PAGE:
So I have this friend from Kansas who refuses to take a day off.

He was born on a farm and grew up working the fields and livestock every day, without fail.

Miles and years removed from his childhood farm, Mike continues to work every day.

He told me that he cannot go to sleep unless he’s done some kind of productive work that day. He doesn’t believe in skipping a day of work, and he integrates his leisure time with his work seamlessly.

I joked with him that even the man upstairs took the seventh day off.

He laughed and said,”I know, but it’s so ingrained in me I have to do it.” he has to do at least one piece of work that will propel him forward.

I know the feeling.

Mike is successful in his work life and his home life, running several profitable businesses, enjoying a happy marriage for decades and watching his grown children start their own families.

Mike is the exception that proves the rule.

Countless other people have burned themselves out vainly trying to follow Mike’s path, devoid of his wise approach.

Mike is successful for a many reasons, here are a few:

He is extremely organized and finds time to squeeze productive time into what would otherwise be wasted time, for example working on a flight while others are watching inane sit coms.

He makes time every day for the most important areas of his life: Faith, Fitness, Family (and Friends), and Fortune

He works when he is at work, meaning he maximizes his productivity at work

He compartmentalizes his time— he doesn’t let his work interfere with the other areas of his life and times in his day.

Mike is also afraid that if he skips a day, then before he knows it, letting the important things slide will become a habit.

I admire Mike and agree with him about 99%.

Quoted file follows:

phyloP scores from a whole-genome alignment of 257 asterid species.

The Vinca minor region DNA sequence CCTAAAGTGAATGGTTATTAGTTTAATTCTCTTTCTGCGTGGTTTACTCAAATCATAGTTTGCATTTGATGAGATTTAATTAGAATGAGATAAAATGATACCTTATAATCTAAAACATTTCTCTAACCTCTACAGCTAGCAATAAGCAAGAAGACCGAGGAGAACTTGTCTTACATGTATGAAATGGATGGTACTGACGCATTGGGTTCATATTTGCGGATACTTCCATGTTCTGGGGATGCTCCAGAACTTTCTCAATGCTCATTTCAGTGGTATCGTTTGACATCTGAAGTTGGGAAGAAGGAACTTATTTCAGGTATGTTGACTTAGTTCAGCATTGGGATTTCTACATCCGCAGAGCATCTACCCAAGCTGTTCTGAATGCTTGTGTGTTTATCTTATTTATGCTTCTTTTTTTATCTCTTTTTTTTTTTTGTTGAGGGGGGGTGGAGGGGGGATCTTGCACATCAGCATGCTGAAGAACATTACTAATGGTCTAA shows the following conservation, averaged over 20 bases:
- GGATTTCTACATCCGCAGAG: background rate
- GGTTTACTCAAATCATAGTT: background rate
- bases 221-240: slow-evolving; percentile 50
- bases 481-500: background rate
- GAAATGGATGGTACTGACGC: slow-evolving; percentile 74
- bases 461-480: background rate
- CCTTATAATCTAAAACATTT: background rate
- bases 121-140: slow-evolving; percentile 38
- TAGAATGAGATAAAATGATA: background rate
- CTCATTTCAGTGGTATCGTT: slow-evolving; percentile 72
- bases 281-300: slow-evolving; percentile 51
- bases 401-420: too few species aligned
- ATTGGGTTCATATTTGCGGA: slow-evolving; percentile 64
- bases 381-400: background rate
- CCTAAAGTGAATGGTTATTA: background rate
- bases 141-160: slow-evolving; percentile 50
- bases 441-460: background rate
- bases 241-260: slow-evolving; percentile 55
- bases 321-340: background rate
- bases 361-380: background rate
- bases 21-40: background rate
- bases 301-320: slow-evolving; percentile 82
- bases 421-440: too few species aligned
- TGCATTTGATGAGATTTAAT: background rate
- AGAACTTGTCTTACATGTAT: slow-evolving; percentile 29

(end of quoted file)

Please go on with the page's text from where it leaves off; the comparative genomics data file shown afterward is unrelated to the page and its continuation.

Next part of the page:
The 1% difference is I have come to believe in completely “turning off, tuning in and dropping out” on a regular, planned basis. (note: Timothy Leary’s original quote was, “turn on, tune in and drop out.” By turn off, I’m referring to electronics, esp. any internet).

Rest and Recovery allow life-changing ideas and less-than-obvious answers to difficult problems incubate, percolate and integrate unconsciously only to surface to our consciousness when given the space and time.

Martial Arts wisdom tells us we cannot live at the summit, that proper preparation is essential to any endeavor and that rest is a non-negotiable component of successful living.

Life is a forever flow from one extreme to the next, evinced by the yin/yang symbol. Highs give way to lows and vice versa. Work creates the need for rest, which in turn prepares us to work harder and better.

Being able to ride these waves between extremes gracefully is a master skill to a successful life.

Our Summer Break is over, my time turning off, tuning in an dropping out has made me excited to get back to classes and to see everyone again this week.

It’s time for action.

Bring on the back half of 2015!